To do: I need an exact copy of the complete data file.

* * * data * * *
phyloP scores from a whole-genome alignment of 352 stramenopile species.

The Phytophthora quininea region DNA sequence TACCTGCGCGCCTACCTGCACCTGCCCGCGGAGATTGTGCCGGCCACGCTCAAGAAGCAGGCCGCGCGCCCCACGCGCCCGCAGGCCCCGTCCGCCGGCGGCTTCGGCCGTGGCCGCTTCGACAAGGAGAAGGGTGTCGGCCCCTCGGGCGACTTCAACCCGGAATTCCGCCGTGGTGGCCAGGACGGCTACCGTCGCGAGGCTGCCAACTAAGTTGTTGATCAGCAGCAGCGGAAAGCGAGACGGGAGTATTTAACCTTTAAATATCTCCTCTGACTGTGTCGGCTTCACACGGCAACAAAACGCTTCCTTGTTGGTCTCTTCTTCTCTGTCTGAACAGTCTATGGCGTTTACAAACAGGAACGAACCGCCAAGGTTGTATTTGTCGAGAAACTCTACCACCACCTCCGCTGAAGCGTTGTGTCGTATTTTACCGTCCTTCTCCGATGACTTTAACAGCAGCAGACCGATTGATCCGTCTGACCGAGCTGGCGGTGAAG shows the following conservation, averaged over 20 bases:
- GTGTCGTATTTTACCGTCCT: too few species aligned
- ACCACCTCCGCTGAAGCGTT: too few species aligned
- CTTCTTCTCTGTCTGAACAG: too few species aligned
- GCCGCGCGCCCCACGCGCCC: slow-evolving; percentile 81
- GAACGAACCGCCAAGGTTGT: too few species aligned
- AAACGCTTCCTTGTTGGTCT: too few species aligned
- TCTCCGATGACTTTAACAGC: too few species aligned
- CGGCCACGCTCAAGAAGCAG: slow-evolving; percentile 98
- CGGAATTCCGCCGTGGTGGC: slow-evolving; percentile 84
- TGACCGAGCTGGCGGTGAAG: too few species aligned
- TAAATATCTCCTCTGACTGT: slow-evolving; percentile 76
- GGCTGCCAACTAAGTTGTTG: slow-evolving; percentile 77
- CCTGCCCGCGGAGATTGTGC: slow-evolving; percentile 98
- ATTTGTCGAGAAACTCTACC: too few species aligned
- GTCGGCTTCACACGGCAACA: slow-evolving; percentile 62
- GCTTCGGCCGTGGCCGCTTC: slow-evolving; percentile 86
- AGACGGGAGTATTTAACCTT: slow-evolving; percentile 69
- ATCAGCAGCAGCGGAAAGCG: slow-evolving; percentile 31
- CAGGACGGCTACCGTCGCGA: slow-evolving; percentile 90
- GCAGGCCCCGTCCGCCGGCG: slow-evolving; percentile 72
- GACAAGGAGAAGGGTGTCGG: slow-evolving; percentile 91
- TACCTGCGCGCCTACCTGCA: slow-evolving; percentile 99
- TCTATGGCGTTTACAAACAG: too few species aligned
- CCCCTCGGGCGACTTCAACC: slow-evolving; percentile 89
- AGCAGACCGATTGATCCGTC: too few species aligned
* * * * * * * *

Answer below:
phyloP scores from a whole-genome alignment of 352 stramenopile species.

The Phytophthora quininea region DNA sequence TACCTGCGCGCCTACCTGCACCTGCCCGCGGAGATTGTGCCGGCCACGCTCAAGAAGCAGGCCGCGCGCCCCACGCGCCCGCAGGCCCCGTCCGCCGGCGGCTTCGGCCGTGGCCGCTTCGACAAGGAGAAGGGTGTCGGCCCCTCGGGCGACTTCAACCCGGAATTCCGCCGTGGTGGCCAGGACGGCTACCGTCGCGAGGCTGCCAACTAAGTTGTTGATCAGCAGCAGCGGAAAGCGAGACGGGAGTATTTAACCTTTAAATATCTCCTCTGACTGTGTCGGCTTCACACGGCAACAAAACGCTTCCTTGTTGGTCTCTTCTTCTCTGTCTGAACAGTCTATGGCGTTTACAAACAGGAACGAACCGCCAAGGTTGTATTTGTCGAGAAACTCTACCACCACCTCCGCTGAAGCGTTGTGTCGTATTTTACCGTCCTTCTCCGATGACTTTAACAGCAGCAGACCGATTGATCCGTCTGACCGAGCTGGCGGTGAAG shows the following conservation, averaged over 20 bases:
- GTGTCGTATTTTACCGTCCT: too few species aligned
- ACCACCTCCGCTGAAGCGTT: too few species aligned
- CTTCTTCTCTGTCTGAACAG: too few species aligned
- GCCGCGCGCCCCACGCGCCC: slow-evolving; percentile 81
- GAACGAACCGCCAAGGTTGT: too few species aligned
- AAACGCTTCCTTGTTGGTCT: too few species aligned
- TCTCCGATGACTTTAACAGC: too few species aligned
- CGGCCACGCTCAAGAAGCAG: slow-evolving; percentile 98
- CGGAATTCCGCCGTGGTGGC: slow-evolving; percentile 84
- TGACCGAGCTGGCGGTGAAG: too few species aligned
- TAAATATCTCCTCTGACTGT: slow-evolving; percentile 76
- GGCTGCCAACTAAGTTGTTG: slow-evolving; percentile 77
- CCTGCCCGCGGAGATTGTGC: slow-evolving; percentile 98
- ATTTGTCGAGAAACTCTACC: too few species aligned
- GTCGGCTTCACACGGCAACA: slow-evolving; percentile 62
- GCTTCGGCCGTGGCCGCTTC: slow-evolving; percentile 86
- AGACGGGAGTATTTAACCTT: slow-evolving; percentile 69
- ATCAGCAGCAGCGGAAAGCG: slow-evolving; percentile 31
- CAGGACGGCTACCGTCGCGA: slow-evolving; percentile 90
- GCAGGCCCCGTCCGCCGGCG: slow-evolving; percentile 72
- GACAAGGAGAAGGGTGTCGG: slow-evolving; percentile 91
- TACCTGCGCGCCTACCTGCA: slow-evolving; percentile 99
- TCTATGGCGTTTACAAACAG: too few species aligned
- CCCCTCGGGCGACTTCAACC: slow-evolving; percentile 89
- AGCAGACCGATTGATCCGTC: too few species aligned